The first LP of Bach toccatas for CBS Italiana, one of many recordings Sebestyén made at the Angelicum Studio.


Listen to Sebestyén discuss his experiences making records in Italy. This excerpt from an interview with music historian Allan Evans was recorded in New York on 23 May 1990.
Sebestyén's first recording of Bach toccatas, produced by Sonart for CBS Italiana in 1968, received favorable notices from many critics and helped establish his career in Italy.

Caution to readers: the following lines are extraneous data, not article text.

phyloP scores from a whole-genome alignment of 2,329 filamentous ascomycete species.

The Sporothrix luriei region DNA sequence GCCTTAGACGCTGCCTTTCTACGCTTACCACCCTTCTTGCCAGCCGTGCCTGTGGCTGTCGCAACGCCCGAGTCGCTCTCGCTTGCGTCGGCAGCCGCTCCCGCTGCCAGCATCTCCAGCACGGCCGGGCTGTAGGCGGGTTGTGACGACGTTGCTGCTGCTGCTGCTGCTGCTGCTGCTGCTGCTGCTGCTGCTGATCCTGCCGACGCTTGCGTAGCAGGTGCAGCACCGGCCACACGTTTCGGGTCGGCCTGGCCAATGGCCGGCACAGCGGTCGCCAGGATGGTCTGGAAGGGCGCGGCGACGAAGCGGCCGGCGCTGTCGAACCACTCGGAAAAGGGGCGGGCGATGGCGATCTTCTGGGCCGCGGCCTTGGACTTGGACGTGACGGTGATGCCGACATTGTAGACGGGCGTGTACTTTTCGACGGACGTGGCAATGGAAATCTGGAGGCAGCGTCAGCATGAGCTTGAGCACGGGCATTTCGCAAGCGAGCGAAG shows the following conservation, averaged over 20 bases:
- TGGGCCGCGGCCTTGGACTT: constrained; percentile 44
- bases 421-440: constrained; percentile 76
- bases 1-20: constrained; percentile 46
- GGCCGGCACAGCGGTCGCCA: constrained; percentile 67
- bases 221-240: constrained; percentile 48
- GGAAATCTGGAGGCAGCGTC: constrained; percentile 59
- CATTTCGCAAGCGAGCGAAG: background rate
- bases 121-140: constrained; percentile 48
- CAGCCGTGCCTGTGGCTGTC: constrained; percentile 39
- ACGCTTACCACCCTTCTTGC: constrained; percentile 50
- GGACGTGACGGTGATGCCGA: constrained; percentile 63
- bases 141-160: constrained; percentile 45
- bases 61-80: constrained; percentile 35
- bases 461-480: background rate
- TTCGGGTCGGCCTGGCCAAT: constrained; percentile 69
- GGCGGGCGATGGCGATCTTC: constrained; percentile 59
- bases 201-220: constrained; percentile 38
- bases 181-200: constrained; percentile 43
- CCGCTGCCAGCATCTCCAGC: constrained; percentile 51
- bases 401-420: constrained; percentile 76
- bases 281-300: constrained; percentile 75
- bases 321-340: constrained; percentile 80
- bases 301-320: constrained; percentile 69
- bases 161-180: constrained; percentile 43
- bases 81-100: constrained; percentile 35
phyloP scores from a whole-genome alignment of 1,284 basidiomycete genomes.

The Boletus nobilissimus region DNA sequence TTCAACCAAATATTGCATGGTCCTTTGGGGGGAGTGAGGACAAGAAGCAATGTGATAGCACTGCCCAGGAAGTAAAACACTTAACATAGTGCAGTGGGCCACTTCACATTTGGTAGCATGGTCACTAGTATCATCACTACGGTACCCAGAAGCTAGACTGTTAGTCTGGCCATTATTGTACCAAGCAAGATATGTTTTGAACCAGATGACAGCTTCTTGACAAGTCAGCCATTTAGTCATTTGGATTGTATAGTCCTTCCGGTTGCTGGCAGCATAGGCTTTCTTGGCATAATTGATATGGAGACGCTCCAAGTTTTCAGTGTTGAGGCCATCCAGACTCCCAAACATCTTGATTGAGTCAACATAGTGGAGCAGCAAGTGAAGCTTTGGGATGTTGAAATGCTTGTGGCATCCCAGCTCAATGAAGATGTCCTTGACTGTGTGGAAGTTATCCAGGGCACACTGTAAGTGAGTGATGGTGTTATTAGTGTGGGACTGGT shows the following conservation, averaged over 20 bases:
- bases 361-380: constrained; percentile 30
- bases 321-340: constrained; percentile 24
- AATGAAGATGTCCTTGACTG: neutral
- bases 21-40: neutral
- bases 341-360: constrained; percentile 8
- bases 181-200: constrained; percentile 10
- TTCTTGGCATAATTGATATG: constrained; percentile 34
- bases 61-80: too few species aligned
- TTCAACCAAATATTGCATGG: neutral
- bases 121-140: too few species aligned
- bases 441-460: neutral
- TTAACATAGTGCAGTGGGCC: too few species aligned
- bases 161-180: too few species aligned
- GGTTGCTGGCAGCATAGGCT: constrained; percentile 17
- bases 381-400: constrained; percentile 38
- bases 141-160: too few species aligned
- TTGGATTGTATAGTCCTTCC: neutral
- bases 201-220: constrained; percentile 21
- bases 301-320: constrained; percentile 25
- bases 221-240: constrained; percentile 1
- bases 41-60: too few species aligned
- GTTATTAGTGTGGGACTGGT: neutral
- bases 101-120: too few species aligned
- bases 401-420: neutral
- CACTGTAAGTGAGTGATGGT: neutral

Through my conversations with Sebestyén, I learned that his recordings were, at least for him, only a small and not particularly important aspect of his career. He concentrated most of his energy on his concerts which took him to more than twenty-five countries. His close friendship with many of the music loving diplomats serving in Budapest resulted in invitations from throughout Europe and Asia. Sebestyén 's live performances were markedly different from his recordings. It was for an audience that he played with almost fearless abandon. During the 1960s his harpsichord recitals were predominate, but by the late 1980s he devoted himself primarily to the organ and piano. Being a self-professed romantic, his playing style was better suited to these instruments. Tastes in harpsichord performance had also changed to a more historically-informed style and his colorful manner of playing was no longer in fashion. He made a final harpsichord tour of northern Italy in 1990, Sperrhake in tow from Budapest, performing Bach, Haydn, Mozart, Soler and Falla. He continued to concertize as organist and pianist, occasionally returning to the harpsichord for concerts and radio broadcasts in Hungary.